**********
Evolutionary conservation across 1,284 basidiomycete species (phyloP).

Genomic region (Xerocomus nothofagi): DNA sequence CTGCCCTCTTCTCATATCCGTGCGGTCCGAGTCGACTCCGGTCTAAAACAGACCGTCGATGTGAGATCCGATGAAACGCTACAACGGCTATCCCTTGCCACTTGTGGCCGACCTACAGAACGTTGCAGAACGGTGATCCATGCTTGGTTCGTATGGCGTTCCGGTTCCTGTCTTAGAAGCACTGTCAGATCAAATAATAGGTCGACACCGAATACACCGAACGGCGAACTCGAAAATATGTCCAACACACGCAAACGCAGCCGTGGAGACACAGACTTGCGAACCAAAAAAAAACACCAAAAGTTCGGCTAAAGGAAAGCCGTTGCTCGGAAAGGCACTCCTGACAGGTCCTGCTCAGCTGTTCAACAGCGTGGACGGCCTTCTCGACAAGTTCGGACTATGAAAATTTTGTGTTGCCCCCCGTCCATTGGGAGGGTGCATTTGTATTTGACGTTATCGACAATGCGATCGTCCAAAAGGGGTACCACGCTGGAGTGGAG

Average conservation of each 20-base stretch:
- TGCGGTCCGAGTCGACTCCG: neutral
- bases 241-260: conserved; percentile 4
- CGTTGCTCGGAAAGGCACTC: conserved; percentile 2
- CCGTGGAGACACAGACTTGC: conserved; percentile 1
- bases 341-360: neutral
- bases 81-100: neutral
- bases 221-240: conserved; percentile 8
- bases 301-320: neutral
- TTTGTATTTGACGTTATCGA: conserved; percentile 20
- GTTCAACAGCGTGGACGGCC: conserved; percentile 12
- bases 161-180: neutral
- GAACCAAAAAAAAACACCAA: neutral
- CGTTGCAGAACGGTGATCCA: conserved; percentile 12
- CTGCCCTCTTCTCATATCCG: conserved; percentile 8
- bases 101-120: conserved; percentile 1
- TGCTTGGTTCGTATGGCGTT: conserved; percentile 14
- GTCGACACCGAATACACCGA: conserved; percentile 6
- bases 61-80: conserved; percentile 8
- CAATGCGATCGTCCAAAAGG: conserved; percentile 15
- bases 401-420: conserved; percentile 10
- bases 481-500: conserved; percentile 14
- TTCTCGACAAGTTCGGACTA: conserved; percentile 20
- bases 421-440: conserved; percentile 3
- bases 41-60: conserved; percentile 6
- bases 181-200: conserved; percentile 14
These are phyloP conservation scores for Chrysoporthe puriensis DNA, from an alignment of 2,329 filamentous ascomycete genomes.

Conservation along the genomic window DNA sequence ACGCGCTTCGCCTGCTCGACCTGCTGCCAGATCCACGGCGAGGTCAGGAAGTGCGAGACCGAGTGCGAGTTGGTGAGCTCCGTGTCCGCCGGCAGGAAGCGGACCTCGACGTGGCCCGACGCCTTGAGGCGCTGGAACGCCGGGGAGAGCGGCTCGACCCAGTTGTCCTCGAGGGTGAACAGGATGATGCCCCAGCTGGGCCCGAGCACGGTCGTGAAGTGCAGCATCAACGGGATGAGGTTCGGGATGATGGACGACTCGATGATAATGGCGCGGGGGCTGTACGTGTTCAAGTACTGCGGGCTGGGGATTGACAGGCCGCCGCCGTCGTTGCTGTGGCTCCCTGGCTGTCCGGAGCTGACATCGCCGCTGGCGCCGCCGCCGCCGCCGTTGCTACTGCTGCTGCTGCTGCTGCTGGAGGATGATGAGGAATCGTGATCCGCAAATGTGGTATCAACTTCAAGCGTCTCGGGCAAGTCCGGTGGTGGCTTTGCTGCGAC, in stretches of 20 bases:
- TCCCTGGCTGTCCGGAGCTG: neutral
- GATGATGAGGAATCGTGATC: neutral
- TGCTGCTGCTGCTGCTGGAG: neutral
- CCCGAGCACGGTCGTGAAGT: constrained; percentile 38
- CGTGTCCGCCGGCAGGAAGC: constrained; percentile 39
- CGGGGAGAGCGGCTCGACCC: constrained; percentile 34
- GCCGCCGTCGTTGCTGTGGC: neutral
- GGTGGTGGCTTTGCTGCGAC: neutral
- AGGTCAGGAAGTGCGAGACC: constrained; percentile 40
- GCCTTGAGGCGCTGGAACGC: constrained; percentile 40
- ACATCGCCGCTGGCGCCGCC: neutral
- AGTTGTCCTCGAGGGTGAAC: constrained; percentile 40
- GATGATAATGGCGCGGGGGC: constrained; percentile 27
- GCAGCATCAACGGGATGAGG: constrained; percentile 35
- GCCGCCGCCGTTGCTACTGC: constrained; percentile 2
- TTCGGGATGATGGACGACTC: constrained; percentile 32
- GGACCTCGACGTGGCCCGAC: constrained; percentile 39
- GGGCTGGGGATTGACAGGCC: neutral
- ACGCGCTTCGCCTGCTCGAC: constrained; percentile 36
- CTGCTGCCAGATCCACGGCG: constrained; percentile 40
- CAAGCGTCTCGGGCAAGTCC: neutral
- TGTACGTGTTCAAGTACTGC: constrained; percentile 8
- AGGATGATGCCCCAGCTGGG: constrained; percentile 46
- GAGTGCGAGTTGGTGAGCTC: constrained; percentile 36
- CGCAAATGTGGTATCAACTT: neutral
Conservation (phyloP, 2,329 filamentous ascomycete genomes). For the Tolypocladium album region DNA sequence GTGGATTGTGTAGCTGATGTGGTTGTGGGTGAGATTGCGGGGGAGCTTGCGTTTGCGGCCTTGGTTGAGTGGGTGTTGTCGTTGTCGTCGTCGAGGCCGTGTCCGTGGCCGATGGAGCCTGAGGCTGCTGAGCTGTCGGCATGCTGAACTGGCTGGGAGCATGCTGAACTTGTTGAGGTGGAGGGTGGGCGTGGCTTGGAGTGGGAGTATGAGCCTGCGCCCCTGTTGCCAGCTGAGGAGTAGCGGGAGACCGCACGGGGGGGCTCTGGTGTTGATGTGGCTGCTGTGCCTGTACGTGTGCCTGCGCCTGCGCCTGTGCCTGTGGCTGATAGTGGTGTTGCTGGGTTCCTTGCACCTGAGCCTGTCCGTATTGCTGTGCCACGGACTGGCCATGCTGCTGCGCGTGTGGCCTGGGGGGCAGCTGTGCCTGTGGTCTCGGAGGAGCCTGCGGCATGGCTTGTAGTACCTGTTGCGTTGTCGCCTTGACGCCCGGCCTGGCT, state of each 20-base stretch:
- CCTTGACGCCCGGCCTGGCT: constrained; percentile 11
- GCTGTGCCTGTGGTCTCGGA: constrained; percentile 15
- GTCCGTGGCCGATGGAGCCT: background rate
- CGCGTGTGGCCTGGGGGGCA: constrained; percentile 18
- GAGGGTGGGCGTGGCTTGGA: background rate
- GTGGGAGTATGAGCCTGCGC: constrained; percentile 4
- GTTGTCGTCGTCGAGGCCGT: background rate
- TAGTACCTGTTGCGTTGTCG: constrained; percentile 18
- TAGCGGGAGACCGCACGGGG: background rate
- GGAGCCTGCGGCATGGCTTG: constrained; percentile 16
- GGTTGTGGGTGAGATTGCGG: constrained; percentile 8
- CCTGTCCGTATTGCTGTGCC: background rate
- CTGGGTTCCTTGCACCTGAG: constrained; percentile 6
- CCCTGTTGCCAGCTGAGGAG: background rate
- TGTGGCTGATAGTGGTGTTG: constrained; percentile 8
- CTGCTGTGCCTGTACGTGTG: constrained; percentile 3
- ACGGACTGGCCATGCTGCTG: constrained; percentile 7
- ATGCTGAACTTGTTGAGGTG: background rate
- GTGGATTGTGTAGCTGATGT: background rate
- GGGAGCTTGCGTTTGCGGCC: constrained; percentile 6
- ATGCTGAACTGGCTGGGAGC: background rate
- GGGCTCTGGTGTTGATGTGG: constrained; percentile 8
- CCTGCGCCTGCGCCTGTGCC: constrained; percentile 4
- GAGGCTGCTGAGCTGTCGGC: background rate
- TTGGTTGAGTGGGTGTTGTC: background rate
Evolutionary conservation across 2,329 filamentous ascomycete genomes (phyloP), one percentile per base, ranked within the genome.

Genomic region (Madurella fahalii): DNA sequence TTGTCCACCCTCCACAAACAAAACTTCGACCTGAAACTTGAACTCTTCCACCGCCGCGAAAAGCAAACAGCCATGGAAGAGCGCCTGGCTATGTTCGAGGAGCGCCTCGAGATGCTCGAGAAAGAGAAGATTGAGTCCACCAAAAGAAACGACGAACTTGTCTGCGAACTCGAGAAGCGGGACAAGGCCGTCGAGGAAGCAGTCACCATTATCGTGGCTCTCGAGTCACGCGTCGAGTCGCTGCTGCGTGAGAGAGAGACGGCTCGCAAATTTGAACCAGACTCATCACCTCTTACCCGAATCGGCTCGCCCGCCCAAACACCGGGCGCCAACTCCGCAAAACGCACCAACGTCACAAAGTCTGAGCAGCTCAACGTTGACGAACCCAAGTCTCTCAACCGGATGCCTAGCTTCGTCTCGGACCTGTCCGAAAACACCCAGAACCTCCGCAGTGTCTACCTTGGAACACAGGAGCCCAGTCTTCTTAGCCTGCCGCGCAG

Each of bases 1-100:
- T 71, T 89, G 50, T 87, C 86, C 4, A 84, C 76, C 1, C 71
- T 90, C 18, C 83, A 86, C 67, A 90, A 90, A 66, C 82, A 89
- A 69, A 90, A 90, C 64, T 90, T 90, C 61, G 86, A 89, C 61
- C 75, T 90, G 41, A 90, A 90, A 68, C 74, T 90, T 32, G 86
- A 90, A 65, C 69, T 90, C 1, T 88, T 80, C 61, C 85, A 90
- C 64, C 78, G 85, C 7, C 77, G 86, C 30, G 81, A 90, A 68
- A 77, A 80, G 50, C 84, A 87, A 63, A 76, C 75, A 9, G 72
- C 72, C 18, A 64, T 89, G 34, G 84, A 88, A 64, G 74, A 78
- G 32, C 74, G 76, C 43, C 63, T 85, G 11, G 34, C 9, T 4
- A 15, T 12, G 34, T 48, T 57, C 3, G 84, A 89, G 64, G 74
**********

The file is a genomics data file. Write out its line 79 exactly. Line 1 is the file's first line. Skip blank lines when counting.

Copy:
- CCTGCGCCTGCGCCTGTGCC: constrained; percentile 4